Overturning subsidies would have also placed providers in the precarious position of caring for patients that became uninsured. The financial and ethical implications of treating newly uninsured patients are great. While providers may have chosen not to terminate patients undergoing a course of treatment regardless of a change in insurance status out of ethical obligation, the financial result would have been challenging, particularly for those community-based practices that lacked programs for low-income patients. For hospital-based providers, the financial implications would also have been great, undermining provisions in the Affordable Care Act that reduced Disproportionate Share Hospital (DSH) Medicare payments in exchange for a substantially reduced uninsured population. In short, without current federal subsidies in place, the mechanisms for providing and funding care for millions of Americans would have needed to be revisited. With a lack of agreement in Congress on the best approach to renewed healthcare reform, providers would have faced a great deal of uncertainty.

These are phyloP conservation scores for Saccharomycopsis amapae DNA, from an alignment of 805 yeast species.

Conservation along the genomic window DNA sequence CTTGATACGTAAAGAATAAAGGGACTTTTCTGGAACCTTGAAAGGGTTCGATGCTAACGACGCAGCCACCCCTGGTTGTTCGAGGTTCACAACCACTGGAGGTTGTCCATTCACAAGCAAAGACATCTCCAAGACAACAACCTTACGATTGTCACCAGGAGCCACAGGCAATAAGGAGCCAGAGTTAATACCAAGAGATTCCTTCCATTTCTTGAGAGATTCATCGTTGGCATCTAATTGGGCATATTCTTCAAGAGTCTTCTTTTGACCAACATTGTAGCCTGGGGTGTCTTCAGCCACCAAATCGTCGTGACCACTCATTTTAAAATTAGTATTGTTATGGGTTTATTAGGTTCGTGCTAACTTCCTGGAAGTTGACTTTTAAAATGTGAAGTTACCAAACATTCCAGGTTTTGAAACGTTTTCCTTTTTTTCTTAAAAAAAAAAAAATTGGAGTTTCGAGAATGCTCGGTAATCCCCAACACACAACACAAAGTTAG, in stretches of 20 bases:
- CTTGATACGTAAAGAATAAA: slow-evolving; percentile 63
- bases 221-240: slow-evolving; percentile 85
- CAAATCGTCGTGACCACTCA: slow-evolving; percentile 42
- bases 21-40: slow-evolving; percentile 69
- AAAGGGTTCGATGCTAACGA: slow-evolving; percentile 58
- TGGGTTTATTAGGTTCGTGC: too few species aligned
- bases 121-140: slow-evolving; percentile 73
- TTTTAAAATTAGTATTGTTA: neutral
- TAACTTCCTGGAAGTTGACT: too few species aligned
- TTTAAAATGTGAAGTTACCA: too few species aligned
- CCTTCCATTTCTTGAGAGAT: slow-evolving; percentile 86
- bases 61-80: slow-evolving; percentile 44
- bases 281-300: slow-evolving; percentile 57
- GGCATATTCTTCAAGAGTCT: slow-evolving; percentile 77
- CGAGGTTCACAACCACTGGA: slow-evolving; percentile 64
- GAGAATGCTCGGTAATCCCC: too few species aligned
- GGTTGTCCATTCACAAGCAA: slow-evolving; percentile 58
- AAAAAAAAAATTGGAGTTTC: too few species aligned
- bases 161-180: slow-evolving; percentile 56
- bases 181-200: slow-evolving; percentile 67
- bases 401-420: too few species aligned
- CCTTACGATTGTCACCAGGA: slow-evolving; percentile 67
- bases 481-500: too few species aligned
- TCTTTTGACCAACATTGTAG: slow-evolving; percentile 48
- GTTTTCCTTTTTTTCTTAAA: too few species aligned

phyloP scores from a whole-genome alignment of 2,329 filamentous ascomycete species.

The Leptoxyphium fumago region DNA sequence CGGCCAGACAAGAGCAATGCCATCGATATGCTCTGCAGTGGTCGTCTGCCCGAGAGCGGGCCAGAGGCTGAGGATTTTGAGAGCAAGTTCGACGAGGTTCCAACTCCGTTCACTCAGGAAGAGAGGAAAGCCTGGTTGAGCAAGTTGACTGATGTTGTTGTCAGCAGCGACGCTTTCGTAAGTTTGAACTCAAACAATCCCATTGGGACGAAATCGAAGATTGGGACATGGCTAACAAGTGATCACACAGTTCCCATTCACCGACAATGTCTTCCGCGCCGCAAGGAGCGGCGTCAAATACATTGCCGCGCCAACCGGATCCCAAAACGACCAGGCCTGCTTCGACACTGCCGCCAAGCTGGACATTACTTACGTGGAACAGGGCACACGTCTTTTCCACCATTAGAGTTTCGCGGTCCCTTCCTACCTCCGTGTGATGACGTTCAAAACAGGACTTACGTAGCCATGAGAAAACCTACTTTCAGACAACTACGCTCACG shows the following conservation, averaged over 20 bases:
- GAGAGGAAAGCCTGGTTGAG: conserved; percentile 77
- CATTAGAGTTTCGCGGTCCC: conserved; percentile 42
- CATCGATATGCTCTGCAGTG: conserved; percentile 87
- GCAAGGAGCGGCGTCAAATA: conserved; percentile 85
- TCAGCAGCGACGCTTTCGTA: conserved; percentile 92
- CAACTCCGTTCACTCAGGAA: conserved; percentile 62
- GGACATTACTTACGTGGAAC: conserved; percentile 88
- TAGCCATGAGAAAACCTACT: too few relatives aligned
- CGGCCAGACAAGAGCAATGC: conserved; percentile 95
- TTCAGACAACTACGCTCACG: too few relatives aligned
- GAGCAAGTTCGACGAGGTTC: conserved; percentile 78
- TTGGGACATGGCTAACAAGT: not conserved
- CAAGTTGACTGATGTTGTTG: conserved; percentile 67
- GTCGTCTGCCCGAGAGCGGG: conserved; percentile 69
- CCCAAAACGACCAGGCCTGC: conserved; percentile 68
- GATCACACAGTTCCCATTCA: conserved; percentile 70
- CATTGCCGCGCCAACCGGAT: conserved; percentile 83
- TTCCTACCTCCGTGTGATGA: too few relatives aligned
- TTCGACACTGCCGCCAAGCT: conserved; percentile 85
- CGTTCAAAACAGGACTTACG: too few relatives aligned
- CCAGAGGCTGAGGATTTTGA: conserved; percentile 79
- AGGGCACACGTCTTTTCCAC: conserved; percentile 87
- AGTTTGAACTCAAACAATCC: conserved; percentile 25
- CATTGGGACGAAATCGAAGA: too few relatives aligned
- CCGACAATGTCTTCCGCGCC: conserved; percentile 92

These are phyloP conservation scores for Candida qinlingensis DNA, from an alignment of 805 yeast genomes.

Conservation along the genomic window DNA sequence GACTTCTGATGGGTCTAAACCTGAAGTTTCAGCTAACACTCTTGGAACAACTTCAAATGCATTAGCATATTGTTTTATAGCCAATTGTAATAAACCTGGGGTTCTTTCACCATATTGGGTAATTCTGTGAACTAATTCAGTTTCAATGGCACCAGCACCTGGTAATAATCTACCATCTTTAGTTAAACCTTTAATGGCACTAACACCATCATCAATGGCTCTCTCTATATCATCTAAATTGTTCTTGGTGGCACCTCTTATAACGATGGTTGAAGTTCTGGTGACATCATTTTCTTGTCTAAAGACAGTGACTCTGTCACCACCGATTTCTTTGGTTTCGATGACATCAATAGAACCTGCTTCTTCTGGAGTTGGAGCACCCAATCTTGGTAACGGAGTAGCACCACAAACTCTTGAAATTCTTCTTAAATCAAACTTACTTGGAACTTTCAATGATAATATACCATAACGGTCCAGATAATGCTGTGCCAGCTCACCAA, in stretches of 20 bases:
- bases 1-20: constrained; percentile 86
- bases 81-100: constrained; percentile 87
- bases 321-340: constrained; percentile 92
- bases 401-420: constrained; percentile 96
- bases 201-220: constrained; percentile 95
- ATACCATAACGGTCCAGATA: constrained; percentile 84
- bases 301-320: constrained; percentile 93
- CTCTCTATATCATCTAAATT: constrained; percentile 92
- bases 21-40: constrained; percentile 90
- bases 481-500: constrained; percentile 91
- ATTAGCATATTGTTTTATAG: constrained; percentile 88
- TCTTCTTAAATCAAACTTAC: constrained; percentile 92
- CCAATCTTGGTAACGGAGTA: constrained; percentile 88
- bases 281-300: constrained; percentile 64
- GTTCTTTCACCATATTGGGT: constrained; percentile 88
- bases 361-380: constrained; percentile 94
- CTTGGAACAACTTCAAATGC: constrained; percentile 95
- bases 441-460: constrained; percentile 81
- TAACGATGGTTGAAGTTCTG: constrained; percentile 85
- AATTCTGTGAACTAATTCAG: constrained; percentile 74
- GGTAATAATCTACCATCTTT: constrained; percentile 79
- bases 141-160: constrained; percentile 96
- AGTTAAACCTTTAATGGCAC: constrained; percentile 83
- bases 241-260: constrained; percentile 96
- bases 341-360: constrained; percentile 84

With a 6-3 decision, Justice Roberts’ Court concluded that “Congress passed the Affordable Care Act to improve health insurance markets, not destroy them. If at all possible, we must interpret the Act in a way that is consistent with the former, and avoids the latter.”
Post updated 6/26/2015
A proposed rule regarding 340B pricing enforcement was published in the Federal Register on June 17. The proposed rule responds to a mandate in the Affordable Care Act, which required the Health Resources and Services Administration (HRSA) to provide for imposition of civil monetary penalties on manufacturers that knowingly and intentionally overcharge 340B-covered entities. The rule also provides a methodology for ceiling price calculation.